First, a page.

Bound up in his adherence to the infinity of the divine nature (which is the only pure being), is Gregory’s commitment to divine simplicity. Eunomius was content to use the terminology of “simple,” however he held to a plurality of being among the Father, Son, and Spirit. Thus, for Eunomius, each being was itself simple, but each was also distinct from one another, allowing for a variation of quality between the various beings.
Nyssa rejects this “with all his might,” and explains that simplicity applies to the single divine nature, thus admitting no variance of quality between the persons sharing that being. Simplicity and infinity, both aspects of the same concept, are what allow for total equality between the persons of the godhead. Gregory states:
We believe that the most boorish and simple-minded would not deny that the Divine Nature, blessed and transcendent as it is, was ‘single.’ That which is viewless, formless, and sizeless, cannot be conceived of as multiform and composite. But it will be clear, upon the very slightest reflection, that this view of the supreme Being as ‘simple,’ however finely they [the Eunomians- sw.] may talk of it, is quite inconsistent with the system which they have elaborated. For who does not know that, to be exact, simplicity in the case of the Holy Trinity admits of no degrees. In this case there is no mixture or conflux of qualities to think of; we comprehend a potency without parts and composition; how then, and on what grounds, could any one perceive there any differences of less and more. For he who marks differences there must perforce think of an incidence of certain qualities in the subject. He must in fact have perceived differences in largeness and smallness therein, to have introduced this conception of quantity into the question: or he must posit abundance or diminution in the matter of goodness, strength, wisdom, or of anything else that can with reverence be associated with God: and neither way will he escape the idea of composition. Nothing which posses wisdom or power or any other good, not as an external gift, but rooted in its nature, can suffer diminution in it; so that if any one says that he detects Beings greater and smaller in the Divine Nature, he is unconsciously establishing a composite and heterogeneous Deity, and thinking of the Subject as one thing and the quality, to share in which constitutes as good that which was not so before, as another. If he had been thinking of a Being really single and absolutely one, identical with goodness rather than possessing it, he would not be able to count a greater and a less in it at all. It was said, moreover, above that good can be diminished by the presence of evil alone, and that where the nature is incapable of deteriorating, there is no limit conceived of to the goodness: the unlimited, in fact, is not such owing to any relation whatever, but considered in itself escapes limitation. It is, indeed, difficult to see how a reflecting mind can conceive on infinite to be greater or less than another infinite. So that if he acknowledges the Supreme Being to be ‘single’ and homogeneous, let him grant that it is bound up with this universal attribute of simplicity and infinitude. If, on the other hand, he divides and estranges the ‘Beings’ from each other, conceiving that of the Only-begotten as another than the Father’s, and that of the Spirit as another than the Only-begotten, with a ‘more’ and ‘less’ in each case, let him be exposed now as granting simplicity in appearance only to the Deity, but in reality proving the composite in Him.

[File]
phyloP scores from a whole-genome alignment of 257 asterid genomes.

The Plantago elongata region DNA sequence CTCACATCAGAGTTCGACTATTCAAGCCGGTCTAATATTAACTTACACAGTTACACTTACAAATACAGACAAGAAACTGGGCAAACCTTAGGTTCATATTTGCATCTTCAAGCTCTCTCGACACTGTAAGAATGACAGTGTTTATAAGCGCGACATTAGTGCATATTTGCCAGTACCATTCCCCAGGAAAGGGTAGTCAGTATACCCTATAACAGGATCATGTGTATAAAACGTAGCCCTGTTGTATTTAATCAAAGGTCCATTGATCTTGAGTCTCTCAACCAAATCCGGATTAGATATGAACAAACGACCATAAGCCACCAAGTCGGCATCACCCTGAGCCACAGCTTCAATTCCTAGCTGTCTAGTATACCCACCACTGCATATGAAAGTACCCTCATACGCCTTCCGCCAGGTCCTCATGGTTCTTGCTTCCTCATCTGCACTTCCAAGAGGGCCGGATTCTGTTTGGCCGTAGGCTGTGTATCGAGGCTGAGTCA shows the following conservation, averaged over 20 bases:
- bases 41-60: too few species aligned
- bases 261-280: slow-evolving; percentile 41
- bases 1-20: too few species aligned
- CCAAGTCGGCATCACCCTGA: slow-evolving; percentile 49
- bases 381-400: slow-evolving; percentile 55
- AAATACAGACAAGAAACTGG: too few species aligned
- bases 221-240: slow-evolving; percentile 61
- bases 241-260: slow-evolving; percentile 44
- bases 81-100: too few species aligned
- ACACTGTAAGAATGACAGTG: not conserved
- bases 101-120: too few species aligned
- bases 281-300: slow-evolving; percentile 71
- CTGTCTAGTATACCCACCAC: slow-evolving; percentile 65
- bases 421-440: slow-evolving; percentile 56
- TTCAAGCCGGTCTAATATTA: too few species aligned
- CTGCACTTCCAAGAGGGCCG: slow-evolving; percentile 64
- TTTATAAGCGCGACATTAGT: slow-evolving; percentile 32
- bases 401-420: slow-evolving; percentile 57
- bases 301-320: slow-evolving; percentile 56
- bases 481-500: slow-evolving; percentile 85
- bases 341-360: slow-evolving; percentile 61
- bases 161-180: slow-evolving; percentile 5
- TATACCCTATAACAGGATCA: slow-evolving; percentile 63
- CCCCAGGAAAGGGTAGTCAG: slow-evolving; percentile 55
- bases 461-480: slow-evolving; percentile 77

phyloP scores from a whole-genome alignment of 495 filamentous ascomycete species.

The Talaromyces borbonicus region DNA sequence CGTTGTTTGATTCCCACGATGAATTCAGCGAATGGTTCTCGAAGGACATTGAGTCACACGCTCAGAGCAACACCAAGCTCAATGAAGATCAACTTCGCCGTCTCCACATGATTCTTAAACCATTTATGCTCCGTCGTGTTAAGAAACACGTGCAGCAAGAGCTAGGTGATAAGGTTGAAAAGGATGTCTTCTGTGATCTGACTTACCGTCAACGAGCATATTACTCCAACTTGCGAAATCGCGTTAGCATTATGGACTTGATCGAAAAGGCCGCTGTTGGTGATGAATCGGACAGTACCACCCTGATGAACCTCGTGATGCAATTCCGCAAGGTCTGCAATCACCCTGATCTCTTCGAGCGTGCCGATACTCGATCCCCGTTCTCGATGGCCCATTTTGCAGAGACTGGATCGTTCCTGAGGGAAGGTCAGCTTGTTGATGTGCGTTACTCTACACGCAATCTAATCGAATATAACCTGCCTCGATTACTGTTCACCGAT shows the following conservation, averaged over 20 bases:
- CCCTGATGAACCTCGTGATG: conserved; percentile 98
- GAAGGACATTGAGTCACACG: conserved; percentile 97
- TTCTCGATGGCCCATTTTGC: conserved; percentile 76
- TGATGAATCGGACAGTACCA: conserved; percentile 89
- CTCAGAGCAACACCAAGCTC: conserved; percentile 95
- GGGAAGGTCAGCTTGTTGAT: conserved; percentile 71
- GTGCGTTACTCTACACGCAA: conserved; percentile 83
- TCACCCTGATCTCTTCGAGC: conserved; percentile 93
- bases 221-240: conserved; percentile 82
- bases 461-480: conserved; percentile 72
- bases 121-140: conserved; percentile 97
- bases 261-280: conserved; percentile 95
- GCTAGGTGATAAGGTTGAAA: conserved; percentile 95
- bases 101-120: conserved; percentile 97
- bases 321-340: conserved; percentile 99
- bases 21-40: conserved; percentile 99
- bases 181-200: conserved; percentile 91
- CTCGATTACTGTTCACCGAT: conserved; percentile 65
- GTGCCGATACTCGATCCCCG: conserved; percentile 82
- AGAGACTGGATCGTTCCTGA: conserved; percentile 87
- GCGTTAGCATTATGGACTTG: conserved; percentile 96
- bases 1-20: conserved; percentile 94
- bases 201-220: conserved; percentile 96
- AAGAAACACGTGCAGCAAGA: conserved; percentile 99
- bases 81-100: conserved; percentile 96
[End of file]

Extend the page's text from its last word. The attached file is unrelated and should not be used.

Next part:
~ Against Eunomius 1.19
Let us note that Gregory takes it for granted that the Supreme Being is one and simple. He relies on this axiom to show that simplicity entails an identification of nature, and thus the Only-begotten and the Spirit, being one with the Father, share his nature and all of his attributes completely. There can be no scale of greater or lesser among these without either severing the unity of nature or making the Supreme Being composite, which would also entail that it was not, in fact, the Supreme Being.
Furthermore, if there is such as thing as “absolute” divine simplicity (over and against other formulations of simplicity), and this is itself disputed and would be anachronistic to apply to the 4th century, Gregory would most certainly be affirming absolute divine simplicity. He states that a simple being is formless and sizeless. It admits of no difference of quality. The attributes of the divine nature are not external, but rather rooted in the very nature itself.
Finally, Gregory gives us the most straightforward affirmation of simplicity when he identifies the divine nature with the good. It does not merely possess goodness. It is identical with goodness. He identifies the essence of God with the attribute or property of goodness.
And so we have Gregory the Augustinian and Gregory the Thomist. We have Gregory the Western scholastic “essence-minded” theologian.